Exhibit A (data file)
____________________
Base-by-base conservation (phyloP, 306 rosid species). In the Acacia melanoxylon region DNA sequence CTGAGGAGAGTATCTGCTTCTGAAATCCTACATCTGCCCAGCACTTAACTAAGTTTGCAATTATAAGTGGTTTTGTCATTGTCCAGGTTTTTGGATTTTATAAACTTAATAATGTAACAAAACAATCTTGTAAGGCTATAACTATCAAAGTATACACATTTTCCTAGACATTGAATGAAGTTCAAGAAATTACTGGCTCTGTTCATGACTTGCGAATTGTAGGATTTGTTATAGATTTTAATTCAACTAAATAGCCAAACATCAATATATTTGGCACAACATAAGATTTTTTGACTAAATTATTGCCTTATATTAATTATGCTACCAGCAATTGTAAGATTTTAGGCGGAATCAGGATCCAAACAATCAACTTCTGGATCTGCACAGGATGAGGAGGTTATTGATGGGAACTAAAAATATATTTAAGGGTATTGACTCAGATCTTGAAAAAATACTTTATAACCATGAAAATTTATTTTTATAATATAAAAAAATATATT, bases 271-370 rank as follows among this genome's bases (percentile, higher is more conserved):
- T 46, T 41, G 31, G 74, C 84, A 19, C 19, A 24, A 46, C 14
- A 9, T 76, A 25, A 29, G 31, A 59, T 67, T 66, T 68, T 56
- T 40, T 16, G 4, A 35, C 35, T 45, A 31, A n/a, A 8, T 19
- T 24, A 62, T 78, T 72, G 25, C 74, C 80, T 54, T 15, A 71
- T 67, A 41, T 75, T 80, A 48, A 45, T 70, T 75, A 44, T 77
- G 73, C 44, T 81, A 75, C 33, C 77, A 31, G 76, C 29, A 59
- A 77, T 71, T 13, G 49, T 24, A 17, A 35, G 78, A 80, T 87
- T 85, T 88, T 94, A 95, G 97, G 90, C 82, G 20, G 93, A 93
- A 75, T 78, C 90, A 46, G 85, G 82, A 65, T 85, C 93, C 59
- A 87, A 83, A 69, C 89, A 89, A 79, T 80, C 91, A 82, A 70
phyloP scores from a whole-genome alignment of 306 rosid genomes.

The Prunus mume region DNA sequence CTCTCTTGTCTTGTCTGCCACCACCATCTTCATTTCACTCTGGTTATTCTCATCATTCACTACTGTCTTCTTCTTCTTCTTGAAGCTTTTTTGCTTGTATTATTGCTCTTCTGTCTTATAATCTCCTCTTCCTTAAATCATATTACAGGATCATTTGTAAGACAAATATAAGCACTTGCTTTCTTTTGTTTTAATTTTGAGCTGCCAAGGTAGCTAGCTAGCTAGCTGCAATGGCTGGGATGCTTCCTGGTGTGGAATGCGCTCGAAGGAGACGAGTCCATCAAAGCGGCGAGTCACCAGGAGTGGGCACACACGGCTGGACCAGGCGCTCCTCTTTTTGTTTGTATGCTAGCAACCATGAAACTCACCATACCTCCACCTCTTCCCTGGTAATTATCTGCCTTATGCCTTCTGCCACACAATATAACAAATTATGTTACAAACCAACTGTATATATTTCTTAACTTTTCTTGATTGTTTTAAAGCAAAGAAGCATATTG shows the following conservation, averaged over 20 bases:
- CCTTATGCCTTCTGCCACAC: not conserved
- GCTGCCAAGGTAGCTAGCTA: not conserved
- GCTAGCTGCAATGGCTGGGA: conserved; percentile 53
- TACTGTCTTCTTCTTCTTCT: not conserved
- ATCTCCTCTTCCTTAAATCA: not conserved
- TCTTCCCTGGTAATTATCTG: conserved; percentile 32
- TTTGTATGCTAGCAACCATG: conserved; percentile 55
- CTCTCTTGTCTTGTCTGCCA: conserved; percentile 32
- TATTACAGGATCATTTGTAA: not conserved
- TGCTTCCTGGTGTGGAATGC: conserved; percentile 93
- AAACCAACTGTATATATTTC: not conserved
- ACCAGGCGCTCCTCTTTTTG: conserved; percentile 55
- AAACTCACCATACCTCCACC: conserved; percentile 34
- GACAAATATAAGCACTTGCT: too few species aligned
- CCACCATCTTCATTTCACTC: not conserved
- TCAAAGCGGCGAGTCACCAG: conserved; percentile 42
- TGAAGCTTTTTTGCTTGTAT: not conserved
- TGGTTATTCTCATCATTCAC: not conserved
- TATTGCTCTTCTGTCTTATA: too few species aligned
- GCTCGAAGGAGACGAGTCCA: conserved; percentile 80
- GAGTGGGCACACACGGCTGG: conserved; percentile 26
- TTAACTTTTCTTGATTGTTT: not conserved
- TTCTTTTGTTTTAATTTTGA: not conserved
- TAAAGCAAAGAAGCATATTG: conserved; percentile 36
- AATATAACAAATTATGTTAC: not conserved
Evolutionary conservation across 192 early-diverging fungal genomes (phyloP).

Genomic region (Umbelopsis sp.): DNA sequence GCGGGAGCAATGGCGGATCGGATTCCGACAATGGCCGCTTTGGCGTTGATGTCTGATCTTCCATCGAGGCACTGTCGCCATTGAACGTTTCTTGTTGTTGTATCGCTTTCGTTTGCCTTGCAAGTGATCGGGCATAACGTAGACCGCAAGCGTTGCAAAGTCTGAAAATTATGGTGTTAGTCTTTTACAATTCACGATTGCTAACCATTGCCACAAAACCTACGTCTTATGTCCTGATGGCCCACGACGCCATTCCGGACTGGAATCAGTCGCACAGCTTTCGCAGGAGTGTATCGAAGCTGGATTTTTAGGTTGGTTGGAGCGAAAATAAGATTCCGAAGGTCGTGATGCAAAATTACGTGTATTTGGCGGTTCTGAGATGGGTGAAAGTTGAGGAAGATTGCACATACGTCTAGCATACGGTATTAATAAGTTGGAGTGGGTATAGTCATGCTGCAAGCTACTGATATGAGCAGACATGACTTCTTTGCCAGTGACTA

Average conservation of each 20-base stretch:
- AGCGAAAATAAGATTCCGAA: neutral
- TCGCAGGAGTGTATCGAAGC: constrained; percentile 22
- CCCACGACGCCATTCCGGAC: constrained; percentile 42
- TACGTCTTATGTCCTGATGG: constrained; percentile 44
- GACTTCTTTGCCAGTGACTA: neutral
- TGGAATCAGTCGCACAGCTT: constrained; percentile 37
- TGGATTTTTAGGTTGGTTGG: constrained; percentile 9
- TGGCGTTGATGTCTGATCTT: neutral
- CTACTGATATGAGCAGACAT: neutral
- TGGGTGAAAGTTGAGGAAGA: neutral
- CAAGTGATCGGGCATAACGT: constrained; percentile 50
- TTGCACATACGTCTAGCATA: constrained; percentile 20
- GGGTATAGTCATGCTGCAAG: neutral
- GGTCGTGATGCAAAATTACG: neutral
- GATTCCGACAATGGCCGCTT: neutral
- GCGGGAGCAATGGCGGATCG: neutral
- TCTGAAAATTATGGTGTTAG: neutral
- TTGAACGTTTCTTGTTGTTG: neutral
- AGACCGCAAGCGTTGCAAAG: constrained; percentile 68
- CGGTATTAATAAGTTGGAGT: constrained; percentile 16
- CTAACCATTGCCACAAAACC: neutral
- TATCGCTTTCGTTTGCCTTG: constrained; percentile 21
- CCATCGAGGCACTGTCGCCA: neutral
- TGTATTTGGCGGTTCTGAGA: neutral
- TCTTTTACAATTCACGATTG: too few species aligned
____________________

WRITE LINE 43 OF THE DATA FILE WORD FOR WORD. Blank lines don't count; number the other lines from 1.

- TCGCAGGAGTGTATCGAAGC: constrained; percentile 22